The remembrance period, which we are currently in, serves a vital purpose in allowing everybody in Scotland a moment to pause, reflect and be thankful to those who made the ultimate sacrifice for their country. It is very important that we to continue to remember those who served and lost their lives in all conflicts—as Alexander Stewart said, not to glorify war but to recognise the sacrifice that was made to protect the freedoms and the way of life that we hold so dear.

The poppies that we wear, which were inspired, as we heard from Kenneth Gibson, by Lieutenant-Colonel John McCrae’s poem “In Flanders Fields”, which was written during the first world war, are a tangible symbol of remembrance and of the enduring courage, loyalty and commitment of our regulars and reservists. That shows that, after 100 years, no matter how much time may pass, we will never forget their sacrifices or those made by their families and loved ones.

I was delighted to attend the launch of the 2021 poppy appeal in Parliament at the end of last month—which was also mentioned by Douglas Ross—to hear at first hand how it has evolved over the past 100 years, no more so than in the past 18 months, with increasingly innovative approaches to raising funds and the absolute necessity of that in the face of the pandemic. Increasingly, and exclusively now for many people, payments are being made digitally. Sir Alistair Irwin had some problems with the move to digitising the poppy appeal, but I am sure that that digitalisation will only strengthen it.

The Scottish poppy appeal is Poppyscotland’s largest fundraising event, and all the money that is raised goes to the armed forces community here, in Scotland, to provide support in six key areas: finance, advice, employment, mobility, housing and mental health. The appeal’s success relies on the dedication and hard work of the 10,000 volunteers across Scotland. Without them, it would be impossible to raise the vital funds that are used to deliver support to former service personnel and their families.

For that reason and for many others, I give my personal thanks to the dedicated Poppyscotland staff and volunteers for all that they do—as Sir Alistair did when he spoke at the event that has been mentioned. Stephen Kerr was there, too. The work that has been done by some individuals—I am thinking of one or two of the people who received awards that night—has been absolutely phenomenal. That includes, of course, the devoted team of 34 disabled veterans based at New Haig house, who hand produce more than 2 million poppies and 10,000 wreaths every year.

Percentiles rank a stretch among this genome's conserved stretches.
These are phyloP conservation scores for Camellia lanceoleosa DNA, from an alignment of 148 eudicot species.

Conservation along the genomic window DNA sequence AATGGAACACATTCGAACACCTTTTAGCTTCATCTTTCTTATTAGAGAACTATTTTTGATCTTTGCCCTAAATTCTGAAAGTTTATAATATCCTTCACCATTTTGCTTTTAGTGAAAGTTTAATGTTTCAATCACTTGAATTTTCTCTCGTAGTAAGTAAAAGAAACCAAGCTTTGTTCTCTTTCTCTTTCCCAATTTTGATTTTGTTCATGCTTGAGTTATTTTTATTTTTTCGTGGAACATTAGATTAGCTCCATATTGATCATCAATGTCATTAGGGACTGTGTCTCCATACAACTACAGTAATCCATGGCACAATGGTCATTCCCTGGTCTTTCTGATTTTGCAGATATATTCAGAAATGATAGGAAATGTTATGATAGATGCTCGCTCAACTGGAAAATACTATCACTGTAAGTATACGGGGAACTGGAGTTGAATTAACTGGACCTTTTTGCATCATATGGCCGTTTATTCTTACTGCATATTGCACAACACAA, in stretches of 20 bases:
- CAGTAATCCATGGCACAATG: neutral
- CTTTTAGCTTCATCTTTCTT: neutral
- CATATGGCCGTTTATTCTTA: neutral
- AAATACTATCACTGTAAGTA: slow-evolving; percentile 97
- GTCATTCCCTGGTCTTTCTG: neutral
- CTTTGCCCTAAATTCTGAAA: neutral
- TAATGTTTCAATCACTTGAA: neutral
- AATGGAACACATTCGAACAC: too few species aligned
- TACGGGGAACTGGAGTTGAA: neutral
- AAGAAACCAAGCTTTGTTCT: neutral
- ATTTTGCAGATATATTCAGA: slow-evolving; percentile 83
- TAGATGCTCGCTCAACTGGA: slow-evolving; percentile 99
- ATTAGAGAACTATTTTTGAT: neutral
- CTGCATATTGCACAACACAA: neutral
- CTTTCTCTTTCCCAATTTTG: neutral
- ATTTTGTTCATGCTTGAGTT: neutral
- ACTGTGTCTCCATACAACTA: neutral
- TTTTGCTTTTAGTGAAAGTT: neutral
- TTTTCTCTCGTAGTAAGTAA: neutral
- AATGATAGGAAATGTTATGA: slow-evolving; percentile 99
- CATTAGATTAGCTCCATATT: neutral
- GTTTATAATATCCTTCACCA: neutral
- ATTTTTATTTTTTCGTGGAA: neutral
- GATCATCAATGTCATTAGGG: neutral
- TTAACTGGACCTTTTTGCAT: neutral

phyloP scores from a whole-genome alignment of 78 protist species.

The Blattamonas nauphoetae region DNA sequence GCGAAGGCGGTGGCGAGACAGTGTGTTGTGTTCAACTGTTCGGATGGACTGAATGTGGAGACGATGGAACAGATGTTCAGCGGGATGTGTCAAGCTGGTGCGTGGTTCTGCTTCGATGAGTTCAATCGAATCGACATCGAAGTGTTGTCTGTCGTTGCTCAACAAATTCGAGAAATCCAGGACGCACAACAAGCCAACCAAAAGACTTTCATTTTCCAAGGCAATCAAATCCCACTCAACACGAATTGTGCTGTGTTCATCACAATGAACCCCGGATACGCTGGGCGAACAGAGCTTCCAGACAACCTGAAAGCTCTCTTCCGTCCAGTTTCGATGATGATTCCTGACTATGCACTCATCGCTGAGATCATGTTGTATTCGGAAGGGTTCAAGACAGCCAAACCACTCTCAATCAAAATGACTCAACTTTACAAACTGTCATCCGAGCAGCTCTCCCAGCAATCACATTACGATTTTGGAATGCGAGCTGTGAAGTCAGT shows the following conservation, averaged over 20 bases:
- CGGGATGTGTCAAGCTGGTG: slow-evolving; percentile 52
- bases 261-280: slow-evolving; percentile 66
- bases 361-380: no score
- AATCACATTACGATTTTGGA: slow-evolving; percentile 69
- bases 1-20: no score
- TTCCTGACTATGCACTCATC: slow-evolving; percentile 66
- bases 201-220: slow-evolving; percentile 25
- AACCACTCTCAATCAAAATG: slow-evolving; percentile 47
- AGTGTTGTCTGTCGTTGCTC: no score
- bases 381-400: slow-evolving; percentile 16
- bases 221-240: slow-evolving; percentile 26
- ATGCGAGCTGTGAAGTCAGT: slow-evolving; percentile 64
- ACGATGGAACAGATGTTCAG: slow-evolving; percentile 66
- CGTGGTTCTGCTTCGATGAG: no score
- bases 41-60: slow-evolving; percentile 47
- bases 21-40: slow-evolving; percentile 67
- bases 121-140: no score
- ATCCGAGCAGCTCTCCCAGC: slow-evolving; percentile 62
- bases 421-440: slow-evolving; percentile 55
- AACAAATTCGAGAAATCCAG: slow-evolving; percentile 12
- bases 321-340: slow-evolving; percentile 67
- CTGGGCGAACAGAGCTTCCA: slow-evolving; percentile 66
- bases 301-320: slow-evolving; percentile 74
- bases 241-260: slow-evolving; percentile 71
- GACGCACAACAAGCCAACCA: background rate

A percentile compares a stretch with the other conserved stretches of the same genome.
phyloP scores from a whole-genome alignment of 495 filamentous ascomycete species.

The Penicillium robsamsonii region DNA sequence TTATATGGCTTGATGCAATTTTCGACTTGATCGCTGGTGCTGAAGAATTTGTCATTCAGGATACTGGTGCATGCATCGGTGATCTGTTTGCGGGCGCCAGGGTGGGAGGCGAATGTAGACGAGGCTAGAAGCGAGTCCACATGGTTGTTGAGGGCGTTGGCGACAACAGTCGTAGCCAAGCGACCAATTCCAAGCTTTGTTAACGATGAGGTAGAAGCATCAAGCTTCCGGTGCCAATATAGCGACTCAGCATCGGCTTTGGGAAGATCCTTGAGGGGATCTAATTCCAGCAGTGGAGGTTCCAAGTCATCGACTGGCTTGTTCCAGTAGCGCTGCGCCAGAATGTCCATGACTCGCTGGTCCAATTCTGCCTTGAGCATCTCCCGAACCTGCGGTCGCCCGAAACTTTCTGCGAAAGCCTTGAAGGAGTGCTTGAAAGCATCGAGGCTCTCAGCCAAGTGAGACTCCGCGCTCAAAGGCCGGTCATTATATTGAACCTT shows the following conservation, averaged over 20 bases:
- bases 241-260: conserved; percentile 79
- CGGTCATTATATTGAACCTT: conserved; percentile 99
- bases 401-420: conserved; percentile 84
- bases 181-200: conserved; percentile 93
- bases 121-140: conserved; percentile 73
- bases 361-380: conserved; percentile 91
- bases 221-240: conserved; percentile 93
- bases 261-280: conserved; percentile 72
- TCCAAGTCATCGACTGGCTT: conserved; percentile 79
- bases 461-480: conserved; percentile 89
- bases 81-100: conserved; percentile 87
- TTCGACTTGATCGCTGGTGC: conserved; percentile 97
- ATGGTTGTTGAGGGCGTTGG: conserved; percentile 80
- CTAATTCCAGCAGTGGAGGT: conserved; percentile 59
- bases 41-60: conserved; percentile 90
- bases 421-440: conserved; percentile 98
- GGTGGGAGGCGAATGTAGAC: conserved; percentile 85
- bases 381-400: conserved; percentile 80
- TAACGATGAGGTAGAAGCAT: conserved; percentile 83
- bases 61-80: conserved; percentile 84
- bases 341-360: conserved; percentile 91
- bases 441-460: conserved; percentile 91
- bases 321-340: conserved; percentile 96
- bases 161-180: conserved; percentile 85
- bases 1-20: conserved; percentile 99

The poppy appeal and the commemorative events serve a vital purpose for the people of Scotland in allowing time for reflection on the sacrifices that have been made to protect our freedoms. As we all know, Scotland has a large and vibrant armed forces community, and the role of the charity sector is essential in delivering valuable support to veterans right across Scotland. I am sure that I speak for everyone in the chamber today when I extend my heartfelt thanks to everyone who supports the various charities in whatever way they can.

Since I first took responsibility for the veterans portfolio, in previous ministerial roles, and, more recently, since being appointed the Cabinet Secretary for Justice and Veterans, I have been fortunate and humbled to hear directly about the experiences of veterans in our community, including the vital assistance that veterans receive from third sector organisations.

For our part, the Scottish Government remains committed to supporting our veterans community. We recognise that veterans and their families are true assets to their communities, their employers and wider society. That includes war widows, who have given so much. I am honoured to be representing the Scottish Government at the War Widows’ Association annual service of remembrance at the cenotaph in London this weekend, although I will not be able to stay for the festival of remembrance, which I think is also celebrating a 100-year anniversary, because I will be returning to Glasgow to attend the remembrance event there on Sunday. We remain committed to those remembrance events.